By Ken Ogata

The National Science Foundation (NSF) has announced the Experiential Learning for Emerging and Novel Technologies (ExLENT) program, which provides experiential learning opportunities in emerging-technology fields such as artificial intelligence (AI), biotechnology, and microelectronics.

The ExLENT program hopes to increase access to STEM careers for people in nontraditional education pathways or individuals already in STEM who wish to retool into a different field of technology. Issues such as climate change and obtaining clean energy require a diverse set of perspectives to solve. Through the ExLENT program, the NSF strives to increase opportunities within technology fields crucial to solving these issues and to make sure that people are not left behind in STEM.

Since the program aims to serve individuals of many different backgrounds, the ExLENT program is divided into three tracks: Pivots, Beginnings, and Explorations.

Programs in the Pivots track will provide opportunities for individuals not currently enrolled in post-secondary-education programs (i.e., 4-year universities and associate’s degree programs) but who wish to learn the skills required to excel in emerging-technology fields.

The Beginnings track is for people with career experience and or degrees in STEM who wish to deepen their knowledge and advance their careers with more hands-on learning.

The Explorations track focuses on creating career pathways for individuals with limited STEM education. Projects in this track will offer specialized learning opportunities to help people build a strong foundation for a career in technology.

The three tracks in the ExLENT program, according to NSF (Section II):

PivotsIndividuals in non-emerging technology careers who wish to upskill and pivot to work in emerging fields; not currently enrolled in post-secondary-education programs.
BeginningsIndividuals with degrees or certificates in STEM who hope to deepen their knowledge and skills in emerging-technology fields.
ExplorationsIndividuals with limited or no specialized STEM education or enrolled in nontraditional educational pathways, such as self-learners.

All programs focus on providing mentorship for participants and lowering the barriers to entry that exist in the realm of technology. NSF expects that these experiential learning opportunities will assist historically underrepresented groups and underserved individuals in succeeding in emerging-technology areas.

One of these programs is the Chicagoland Partnership for Semiconductor and Microelectronics Experiential Learning (Mic2ExL) project, organized by Chicago State University in partnership with community organizations, Argonne National Laboratory, and industry partners such as Quilt, a Chicago nonprofit organization. The program hopes to address the need for increased domestic production of electronic components by mentoring individuals in the local Illinois tech sector.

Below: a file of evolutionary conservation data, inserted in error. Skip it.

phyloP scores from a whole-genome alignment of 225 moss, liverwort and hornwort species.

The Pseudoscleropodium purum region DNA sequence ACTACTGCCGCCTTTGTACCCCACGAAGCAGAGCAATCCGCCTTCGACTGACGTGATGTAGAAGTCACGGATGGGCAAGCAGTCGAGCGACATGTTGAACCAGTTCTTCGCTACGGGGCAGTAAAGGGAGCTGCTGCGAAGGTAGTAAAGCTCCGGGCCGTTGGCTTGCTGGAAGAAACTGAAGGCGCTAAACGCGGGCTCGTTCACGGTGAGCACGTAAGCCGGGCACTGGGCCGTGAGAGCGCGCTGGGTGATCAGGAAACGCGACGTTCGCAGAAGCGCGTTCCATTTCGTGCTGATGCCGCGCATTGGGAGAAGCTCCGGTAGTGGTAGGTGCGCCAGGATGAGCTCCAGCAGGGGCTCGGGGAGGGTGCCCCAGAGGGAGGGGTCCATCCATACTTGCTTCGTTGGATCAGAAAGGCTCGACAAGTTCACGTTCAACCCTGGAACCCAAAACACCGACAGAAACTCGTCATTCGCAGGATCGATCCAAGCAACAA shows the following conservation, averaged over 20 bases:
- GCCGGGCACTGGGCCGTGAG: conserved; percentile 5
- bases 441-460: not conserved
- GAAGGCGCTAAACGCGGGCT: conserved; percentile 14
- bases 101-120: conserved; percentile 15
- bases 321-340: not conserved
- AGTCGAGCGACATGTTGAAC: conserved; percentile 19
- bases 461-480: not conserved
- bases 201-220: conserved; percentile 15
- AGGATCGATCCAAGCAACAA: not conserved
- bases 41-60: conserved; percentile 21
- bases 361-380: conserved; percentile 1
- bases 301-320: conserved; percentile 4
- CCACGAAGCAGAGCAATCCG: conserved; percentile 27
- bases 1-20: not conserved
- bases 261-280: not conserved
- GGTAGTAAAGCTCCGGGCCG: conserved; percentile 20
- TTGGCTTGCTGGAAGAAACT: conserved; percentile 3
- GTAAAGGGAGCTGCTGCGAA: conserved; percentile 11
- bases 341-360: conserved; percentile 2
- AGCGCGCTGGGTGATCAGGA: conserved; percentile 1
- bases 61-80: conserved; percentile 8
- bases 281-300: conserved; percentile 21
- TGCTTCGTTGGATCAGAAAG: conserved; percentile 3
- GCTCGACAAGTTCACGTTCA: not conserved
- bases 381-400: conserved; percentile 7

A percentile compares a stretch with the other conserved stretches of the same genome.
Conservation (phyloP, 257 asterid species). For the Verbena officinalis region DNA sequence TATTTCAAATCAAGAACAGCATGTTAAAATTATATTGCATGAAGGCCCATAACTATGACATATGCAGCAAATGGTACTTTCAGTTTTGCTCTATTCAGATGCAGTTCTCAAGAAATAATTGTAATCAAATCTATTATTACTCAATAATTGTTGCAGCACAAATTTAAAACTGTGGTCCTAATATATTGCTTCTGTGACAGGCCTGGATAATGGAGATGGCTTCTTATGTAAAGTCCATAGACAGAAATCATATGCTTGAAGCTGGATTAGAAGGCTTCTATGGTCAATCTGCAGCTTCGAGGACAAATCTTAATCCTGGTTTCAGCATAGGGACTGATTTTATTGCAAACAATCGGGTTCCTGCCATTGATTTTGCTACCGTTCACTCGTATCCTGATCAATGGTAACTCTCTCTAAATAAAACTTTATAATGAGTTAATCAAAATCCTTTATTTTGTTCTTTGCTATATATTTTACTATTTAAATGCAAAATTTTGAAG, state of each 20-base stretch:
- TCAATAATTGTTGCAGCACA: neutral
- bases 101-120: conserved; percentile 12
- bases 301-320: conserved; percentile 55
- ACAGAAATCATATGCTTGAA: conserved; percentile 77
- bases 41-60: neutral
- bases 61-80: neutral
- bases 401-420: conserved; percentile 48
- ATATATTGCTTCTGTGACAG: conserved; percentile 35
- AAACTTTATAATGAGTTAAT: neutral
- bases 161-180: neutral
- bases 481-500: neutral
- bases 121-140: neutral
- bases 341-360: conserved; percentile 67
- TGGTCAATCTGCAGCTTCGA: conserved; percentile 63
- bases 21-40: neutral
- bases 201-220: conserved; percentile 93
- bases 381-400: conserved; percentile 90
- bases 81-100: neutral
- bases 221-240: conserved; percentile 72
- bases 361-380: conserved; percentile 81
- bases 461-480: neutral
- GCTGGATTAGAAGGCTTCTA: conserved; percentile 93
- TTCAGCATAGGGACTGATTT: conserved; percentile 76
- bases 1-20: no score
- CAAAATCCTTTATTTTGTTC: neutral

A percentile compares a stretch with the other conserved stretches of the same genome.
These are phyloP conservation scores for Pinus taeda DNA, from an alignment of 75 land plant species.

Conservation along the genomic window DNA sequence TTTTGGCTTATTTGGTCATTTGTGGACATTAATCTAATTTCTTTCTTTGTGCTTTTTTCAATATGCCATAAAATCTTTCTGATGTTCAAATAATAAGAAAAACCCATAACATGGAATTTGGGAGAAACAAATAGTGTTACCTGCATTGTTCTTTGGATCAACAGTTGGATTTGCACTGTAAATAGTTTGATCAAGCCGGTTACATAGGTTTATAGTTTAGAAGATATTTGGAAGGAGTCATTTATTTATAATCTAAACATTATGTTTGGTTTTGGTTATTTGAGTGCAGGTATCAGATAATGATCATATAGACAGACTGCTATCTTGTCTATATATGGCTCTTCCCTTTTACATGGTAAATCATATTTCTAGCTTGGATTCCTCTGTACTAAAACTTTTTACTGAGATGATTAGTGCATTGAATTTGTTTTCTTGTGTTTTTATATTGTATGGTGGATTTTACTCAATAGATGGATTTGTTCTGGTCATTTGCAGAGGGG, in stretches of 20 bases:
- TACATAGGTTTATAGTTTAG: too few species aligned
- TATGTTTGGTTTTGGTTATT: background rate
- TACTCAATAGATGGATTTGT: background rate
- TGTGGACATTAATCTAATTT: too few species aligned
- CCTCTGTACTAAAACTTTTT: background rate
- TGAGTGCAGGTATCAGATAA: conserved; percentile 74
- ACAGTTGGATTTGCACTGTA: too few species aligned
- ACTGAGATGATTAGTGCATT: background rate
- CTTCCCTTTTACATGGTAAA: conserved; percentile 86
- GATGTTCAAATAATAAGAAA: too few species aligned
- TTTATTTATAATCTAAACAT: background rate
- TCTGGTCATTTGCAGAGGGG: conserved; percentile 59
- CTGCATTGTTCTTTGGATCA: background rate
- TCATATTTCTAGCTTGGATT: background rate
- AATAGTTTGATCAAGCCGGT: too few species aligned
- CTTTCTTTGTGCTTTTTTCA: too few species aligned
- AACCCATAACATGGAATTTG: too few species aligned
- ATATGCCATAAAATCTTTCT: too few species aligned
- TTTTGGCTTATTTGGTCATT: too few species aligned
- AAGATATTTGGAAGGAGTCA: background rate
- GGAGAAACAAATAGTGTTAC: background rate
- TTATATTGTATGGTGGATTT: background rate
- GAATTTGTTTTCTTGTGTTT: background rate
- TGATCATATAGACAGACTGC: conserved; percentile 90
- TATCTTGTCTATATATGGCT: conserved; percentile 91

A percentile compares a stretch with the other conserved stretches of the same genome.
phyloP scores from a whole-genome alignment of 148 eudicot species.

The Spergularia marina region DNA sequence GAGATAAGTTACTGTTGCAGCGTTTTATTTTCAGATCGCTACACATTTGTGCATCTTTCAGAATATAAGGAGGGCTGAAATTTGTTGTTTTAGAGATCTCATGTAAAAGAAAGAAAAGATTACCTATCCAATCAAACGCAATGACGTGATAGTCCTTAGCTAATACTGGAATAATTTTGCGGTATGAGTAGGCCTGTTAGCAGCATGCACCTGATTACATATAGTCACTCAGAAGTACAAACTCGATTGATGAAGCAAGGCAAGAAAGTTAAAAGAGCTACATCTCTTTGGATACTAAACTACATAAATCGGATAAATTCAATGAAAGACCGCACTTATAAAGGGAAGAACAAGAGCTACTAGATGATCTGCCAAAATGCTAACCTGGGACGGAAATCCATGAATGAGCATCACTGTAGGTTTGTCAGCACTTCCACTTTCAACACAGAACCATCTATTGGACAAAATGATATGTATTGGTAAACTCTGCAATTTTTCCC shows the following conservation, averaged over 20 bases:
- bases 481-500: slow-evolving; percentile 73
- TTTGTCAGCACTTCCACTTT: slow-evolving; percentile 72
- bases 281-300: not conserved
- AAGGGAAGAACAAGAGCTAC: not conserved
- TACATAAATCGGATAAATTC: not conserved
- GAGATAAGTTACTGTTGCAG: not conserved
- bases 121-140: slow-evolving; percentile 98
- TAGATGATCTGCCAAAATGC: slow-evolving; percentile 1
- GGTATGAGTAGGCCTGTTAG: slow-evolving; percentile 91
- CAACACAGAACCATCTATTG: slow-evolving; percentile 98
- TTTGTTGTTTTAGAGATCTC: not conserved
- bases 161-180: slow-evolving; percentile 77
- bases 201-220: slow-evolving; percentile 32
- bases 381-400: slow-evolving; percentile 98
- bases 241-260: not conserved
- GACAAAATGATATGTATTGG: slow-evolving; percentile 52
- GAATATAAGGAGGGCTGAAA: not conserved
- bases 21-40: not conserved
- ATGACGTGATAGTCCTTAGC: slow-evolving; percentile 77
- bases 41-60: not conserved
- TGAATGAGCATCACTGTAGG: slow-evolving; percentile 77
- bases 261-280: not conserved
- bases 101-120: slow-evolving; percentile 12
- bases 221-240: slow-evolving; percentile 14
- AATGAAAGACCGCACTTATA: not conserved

Dr. Moussa Ayyash, director of the Center for Information & Security Education and Research (CINSER) at Chicago State University and Principal Investigator for this program believes that the focus on microelectronics and semiconductors will help increase interest in the field in the Chicagoland area.

“We picked microelectronics and semiconductors because we believe it’s [a good fit] for an experiential learning program. It’s a well-established field and we have the resources to support this as a university,” Ayyash said.

The Mic2ExL project follows a 3-phased approach to help participants get their foot in the door of the microelectronics and semiconductors industry. The first phase will help participants gain foundational knowledge about the industry, followed by experiential learning projects at Argonne National Laboratory to see real-world applications.

“We’ll connect them with mentors from the lab, where they will work on real problems and see real-world applications,” Ayyash said. “After they finish the first and the second phases of Mic2ExL, we’ll connect each participant with an employer to spend 50 hours practicing what they have learned at a company. The last phase of Mic2ExL will be a job fair.”

The project belongs to the Pivots track of the ExLENT program and is appropriately geared towards individuals who hope to gain foundational knowledge in the field of microelectronics and semiconductors, regardless of their background.

“We’re taking people who maybe don’t have any background—you can be a history major, physics, can be computer science . . . as long as you have interest in exploring a new area,” Ayyash said. “I’m an electrical engineer. This is my degree, and I know this can be boring to somebody and exciting to somebody else. That’s why we have the exposure aspect. We are exciting them and we are hoping those who finish all three phases will be ready to work at the entry level.”

Another key goal of the program is to increase participation of individuals from underrepresented minority groups in the Chicagoland area, specifically in the semiconductor and microelectronics industry. Ayyash hopes that the Mic2ExL project’s experiential-learning approach will help bridge the gap for individuals who find it hard to break into the industry because of their background.